In the News
RotoViz recently earned a pair of mentions in different outlets. 14TeamMocker got a shoutout on NFL.com related to his advocacy on behalf of the fantasy prospects of Leonard Hankerson. Taking a quick look at the Fantasy Efficiency App, we see that Hankerson is comfortably ahead of Roddy White by any measure.
Aaron Butler has more in this week’s waiver wire report.
RotoViz also earned a brief mention from McKinsey and Company, a respected management consulting firm. The linked article takes a close look at some significant issues confronting the Daily Fantasy Sports industry, and is worth a read.
Meet the New Apps, Same as the Old Apps
The Buy Low Machine serves two purposes; first, to identify potential trade targets, and second, to help with start/sit decisions. For example, the teams with the best wide receiver matchups for the next two weeks are the Jets and Rams. That might help tip the scales in favor of picking up Quincy Enunwa, who could have a valuable role if Eric Decker misses time. Likewise, now might be a good time to get Brian Quick on the cheap; if he returns to action this week he’s got a pair of easy matchups in which to establish value. Or if you own Quick and he does produce over the next two weeks, you might be abe to move or package him for something else.
Going for Two
The Steelers have opted for two point conversion attempts instead of extra points three times in the first two games of the season. Ben Roethlisberger says they’ll continue to do so – often. So far, all three of the Steelers’ 2-point attempts have been successful, and all three have been passes. In most fantasy leagues, that’s produced an extra six points for Roethlisberger. Two-point pass recipients Markus Wheaton, Heath Miller, and Antonio Brown halve also benefited from extra scoring they wouldn’t have gotten last season. Brown has no problem generating fantasy points aplenty, but the two point play provided a significant boost to Wheaton and Miller’s fantasy production. In week 1, Wheaton’s two point play accounted for 19 percent of his PPR output. Miller’s week 2 conversion accounted for 17 percent of his weekly output.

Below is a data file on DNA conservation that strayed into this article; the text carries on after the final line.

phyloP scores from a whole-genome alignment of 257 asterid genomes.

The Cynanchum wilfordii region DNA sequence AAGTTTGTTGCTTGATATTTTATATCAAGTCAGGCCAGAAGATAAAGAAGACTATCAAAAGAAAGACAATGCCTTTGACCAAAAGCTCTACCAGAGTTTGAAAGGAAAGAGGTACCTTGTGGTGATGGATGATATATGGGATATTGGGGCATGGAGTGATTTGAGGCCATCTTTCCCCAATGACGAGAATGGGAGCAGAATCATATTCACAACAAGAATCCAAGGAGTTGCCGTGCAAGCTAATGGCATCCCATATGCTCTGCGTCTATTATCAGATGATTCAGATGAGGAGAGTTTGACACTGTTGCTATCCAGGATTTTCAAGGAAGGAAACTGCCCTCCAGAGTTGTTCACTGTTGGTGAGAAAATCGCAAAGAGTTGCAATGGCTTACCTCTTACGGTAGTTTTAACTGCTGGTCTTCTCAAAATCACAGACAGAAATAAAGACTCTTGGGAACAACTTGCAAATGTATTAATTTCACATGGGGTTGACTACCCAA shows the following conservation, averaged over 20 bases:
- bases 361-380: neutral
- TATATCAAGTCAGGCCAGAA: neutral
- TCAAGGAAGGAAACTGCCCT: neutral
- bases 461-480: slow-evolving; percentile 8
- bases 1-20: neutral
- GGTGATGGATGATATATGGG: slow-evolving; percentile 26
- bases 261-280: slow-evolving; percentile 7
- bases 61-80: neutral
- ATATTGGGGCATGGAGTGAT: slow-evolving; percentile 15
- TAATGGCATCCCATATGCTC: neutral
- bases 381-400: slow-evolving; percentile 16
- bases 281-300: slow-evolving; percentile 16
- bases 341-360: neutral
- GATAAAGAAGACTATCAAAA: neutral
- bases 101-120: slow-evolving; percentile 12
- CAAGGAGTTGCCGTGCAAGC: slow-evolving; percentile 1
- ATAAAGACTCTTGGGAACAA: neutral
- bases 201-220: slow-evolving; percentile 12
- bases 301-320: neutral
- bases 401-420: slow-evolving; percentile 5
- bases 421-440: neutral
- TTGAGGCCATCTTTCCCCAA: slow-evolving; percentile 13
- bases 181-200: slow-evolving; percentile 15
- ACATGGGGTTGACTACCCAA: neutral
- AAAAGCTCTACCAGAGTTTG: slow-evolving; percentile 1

I don’t think you can bank on certain players getting consistent two point play production yet, but at the team level it seems like the Steelers can be relied on to go for two on a regular basis. That might help sway a start/sit decision in favor of a Steeler.
What’s really interesting though is that few teams are consistently going for two. So far, teams are a combined 8 of 15 on two point conversions, good for a 53 percent success rate. Another way to look at it is that a two point conversion attempt has an expected value of 1.1 points. Extra points are converted at a much higher rate – 94 percent – but that’s down from over 99 percent in recent seasons. And an extra point try has an expected value of just 0.94 points.
The Colts offense is in a bit of disarray, and the team has recently said it would like to involve its tight ends more. So far Dwayne Allen and Fleener have just seven combined targets. That’s fewer than Jacob Tamme and Anthony Fasano, for pete’s sake. With Allen likely to miss week 3 (surprise, he’s injured), Fleener could benefit in a great matchup.
Has a broken rib, but Rotoworld reports Coleman could play soon. Still, the Falcons have what looks to be two tough matchups for running backs pending. If you believe in Coleman, like I do, then there might be a buying opportunity soon, if Coleman either misses time or doesn’t produce well in the next couple of weeks.
This team’s starting RB is neutral as a runner and very negative as a receiver: only five RBs with five or more targets have worse per-target efficiency. So perhaps this starter leaves something to be desired.
Granted, both backups have gotten very little work. But one has been more involved, and has been much more efficient as a runner and receiver than either the starter or the other backup. All of Backup B’s work came in his team’s second game (he missed the first game recovering from a training camp injury), whereas Backup A received no rushing attempts in the game Backup B also appeared in. That suggests the coaching staff might like Backup B better.
If you wanted to take some work away from the starter and give it to one of the backups, which would you choose? Or more importantly, if you were looking for a RB to pick up on waivers, which backup would you choose? Hint: it’s Backup B. Okay, here’s the big reveal.
These are small samples but it’s worth keeping an eye on.